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Mlk letter birmingham jail thesis writing

Mlk letter birmingham jail thesis writing of his letter


Mr. Luther King’s Letter From Birmingham Jail

“Martin Luther King Jr.’s letter from Birmingham Jail, which was written in April 16, 1963, is a passionate letter that addresses and responds to the issue and criticism that a group of white clergymen had thrown at him and his pro- black American organization about his and his organization’s non- violent demonstrative actions against racial prejudice and injustice among black Americans in Birmingham.

King writes the letter to defend his organization’s actions and the letter is also an appeal to the people, both the white and black American society, the social, political, and religious community, and the whole of American society to encourage desegregation and encourage solidarity and equality among all Americans, with no stratifications according to racial differences. King’s letter from Birmingham Jail addresses the American society, particularly the political and religious community of the American society.

Specifically, King’s letter addresses three important groups in the American society: the white American political community. white American religious community, and the black American society. King addressed these communities as the primary groups wherein racial segregation is continuously proliferated (the white American political and religious community) and points much of his arguments to and for his fellow black Americans in the society.

King’s main thesis in writing the Birmingham letter is that, racial segregation, or injustice to the black American society, is due to the continuous encouragement of the white American society, particularly the powerful communities in politics and religions. King defends his primary thesis all throughout the length of his letter, and the arguments that he has made to prove that his thesis is true and valid will be the focus of this rhetorical analysis.

Mlk letter birmingham jail thesis writing was written in April 16

In addressing and confronting the problem of injustices among the black Americans in the American society, particularly the violence that had happened in Birmingham, and generally, the inequality and racial prejudice happening in his American society, King argues his position by using both moral, social, and political references and logic for his arguments to be considered valid and agreeable.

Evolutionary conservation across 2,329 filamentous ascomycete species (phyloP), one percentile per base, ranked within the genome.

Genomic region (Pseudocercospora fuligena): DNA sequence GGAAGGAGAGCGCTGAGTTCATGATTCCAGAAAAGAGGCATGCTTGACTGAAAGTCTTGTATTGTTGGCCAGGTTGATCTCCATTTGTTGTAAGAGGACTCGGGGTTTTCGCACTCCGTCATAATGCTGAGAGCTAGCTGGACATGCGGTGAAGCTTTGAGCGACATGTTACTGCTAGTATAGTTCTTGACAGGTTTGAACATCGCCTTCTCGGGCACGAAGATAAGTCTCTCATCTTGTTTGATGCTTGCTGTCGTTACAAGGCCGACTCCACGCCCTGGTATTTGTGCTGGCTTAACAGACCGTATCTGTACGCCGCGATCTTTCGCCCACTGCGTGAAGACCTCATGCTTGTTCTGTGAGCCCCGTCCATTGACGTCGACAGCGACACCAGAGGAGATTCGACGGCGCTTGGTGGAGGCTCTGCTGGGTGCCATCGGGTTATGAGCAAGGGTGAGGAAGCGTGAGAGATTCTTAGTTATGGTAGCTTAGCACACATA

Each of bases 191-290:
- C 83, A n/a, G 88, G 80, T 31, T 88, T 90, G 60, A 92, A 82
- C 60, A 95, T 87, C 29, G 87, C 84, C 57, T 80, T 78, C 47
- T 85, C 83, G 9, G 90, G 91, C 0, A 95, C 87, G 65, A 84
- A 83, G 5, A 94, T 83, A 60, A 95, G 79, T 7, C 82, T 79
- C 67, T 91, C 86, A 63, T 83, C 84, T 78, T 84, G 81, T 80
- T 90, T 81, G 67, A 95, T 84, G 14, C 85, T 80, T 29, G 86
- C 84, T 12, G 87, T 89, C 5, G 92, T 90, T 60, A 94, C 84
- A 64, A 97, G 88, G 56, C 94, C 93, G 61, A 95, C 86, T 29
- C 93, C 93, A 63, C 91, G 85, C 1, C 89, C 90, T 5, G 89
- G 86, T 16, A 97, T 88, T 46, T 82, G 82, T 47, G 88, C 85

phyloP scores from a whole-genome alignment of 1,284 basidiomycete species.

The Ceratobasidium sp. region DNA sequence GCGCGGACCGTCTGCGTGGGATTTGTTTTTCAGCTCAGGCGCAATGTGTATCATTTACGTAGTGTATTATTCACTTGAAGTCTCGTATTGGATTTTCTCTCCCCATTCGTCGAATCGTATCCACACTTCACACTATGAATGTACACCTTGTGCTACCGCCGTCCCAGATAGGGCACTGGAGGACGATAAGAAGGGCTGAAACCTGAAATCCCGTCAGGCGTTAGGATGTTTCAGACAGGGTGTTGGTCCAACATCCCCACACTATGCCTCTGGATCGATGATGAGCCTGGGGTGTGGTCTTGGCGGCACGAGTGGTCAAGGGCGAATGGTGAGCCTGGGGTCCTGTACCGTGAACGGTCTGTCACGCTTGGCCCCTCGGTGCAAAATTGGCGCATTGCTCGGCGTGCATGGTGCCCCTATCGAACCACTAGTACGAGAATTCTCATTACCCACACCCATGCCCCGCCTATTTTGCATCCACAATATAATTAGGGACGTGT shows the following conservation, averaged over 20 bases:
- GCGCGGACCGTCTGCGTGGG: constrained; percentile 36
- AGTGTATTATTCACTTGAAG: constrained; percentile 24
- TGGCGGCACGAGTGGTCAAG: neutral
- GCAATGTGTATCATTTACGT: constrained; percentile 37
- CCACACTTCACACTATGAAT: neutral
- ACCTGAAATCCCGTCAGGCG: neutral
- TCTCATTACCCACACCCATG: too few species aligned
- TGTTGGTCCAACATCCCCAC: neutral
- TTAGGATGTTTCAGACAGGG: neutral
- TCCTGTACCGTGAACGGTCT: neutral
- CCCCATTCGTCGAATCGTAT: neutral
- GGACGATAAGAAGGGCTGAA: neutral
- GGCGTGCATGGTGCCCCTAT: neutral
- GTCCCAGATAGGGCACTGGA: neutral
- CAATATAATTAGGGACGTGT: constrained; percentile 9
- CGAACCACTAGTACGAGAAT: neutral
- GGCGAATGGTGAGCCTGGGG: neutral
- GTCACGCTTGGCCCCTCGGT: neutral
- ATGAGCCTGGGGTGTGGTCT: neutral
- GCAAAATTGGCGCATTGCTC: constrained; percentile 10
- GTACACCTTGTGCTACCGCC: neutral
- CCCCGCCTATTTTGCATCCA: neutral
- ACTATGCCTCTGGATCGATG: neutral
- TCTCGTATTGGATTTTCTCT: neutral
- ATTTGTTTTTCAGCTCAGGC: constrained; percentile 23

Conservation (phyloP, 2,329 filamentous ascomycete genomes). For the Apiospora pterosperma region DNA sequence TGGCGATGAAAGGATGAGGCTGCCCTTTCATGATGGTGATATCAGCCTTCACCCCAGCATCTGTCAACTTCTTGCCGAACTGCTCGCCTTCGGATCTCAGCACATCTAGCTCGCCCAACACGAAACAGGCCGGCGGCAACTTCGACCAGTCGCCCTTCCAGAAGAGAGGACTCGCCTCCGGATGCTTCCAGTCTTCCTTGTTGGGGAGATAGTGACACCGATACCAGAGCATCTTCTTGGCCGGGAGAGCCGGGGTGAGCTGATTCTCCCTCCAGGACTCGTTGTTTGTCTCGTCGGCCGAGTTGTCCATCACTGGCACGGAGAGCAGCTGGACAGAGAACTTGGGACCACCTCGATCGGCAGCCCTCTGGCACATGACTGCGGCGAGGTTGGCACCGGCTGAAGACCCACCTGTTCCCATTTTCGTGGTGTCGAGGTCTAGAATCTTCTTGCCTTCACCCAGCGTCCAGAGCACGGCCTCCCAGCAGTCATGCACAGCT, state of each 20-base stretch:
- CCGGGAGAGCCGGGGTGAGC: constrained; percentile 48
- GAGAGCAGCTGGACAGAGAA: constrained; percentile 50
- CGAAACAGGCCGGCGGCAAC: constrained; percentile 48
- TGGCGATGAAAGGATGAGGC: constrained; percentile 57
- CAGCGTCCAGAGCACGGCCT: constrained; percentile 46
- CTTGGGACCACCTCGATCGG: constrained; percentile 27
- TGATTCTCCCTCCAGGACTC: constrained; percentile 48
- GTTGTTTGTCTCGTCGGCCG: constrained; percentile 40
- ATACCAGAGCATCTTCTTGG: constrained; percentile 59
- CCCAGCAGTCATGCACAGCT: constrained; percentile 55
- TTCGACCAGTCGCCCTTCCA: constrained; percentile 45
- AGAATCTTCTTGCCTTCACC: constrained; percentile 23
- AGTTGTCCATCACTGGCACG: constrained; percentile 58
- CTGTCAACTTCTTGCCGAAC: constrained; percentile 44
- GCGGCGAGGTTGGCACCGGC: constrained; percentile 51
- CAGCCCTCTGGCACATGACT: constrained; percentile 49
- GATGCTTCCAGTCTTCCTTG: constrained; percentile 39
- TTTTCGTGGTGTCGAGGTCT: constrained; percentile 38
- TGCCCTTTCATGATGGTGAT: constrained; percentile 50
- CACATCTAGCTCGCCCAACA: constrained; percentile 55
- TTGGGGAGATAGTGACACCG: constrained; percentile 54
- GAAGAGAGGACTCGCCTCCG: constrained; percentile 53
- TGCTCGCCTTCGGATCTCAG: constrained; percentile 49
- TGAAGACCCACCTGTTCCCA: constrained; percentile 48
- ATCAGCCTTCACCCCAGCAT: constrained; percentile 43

The response desired in his letter is agreement and appeal for the part of the white American society to abolish segregation and discontinue the injustices happening to his fellow black Americans, while King appeals to his black American fellow men for unity and solidarity, which is an essential factor for their cause to be achieved (that is, the prevention and eventual abolishment of racial prejudice, inequality, and injustice.”

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MLA Citation:
“Mr. Luther King’s Letter From Birmingham Jail.” 123HelpMe.com. 05 Oct 2016
123HelpMe.com/view.asp?id=78017.

Important Note: If you’d like to save a copy of the paper on your computer, you can COPY and PASTE it into your word processor. Please, follow these steps to do that in Windows:

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2. Open your word processor and press Ctrl+V .

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Mlk letter birmingham jail thesis writing black Americans

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For a complete statement of the Terms of Service, please see our website. By obtaining these materials you agree to abide by the terms herein, by our Terms of Service as posted on the website and any and all alterations, revisions and amendments thereto.

Mr. Luther King’s Letter From Birmingham Jail

“Martin Luther King Jr.’s letter from Birmingham Jail, which was written in April 16, 1963, is a passionate letter that addresses and responds to the issue and criticism that a group of white clergymen had thrown at him and his pro- black American organization about his and his organization’s non- violent demonstrative actions against racial prejudice and injustice among black Americans in Birmingham.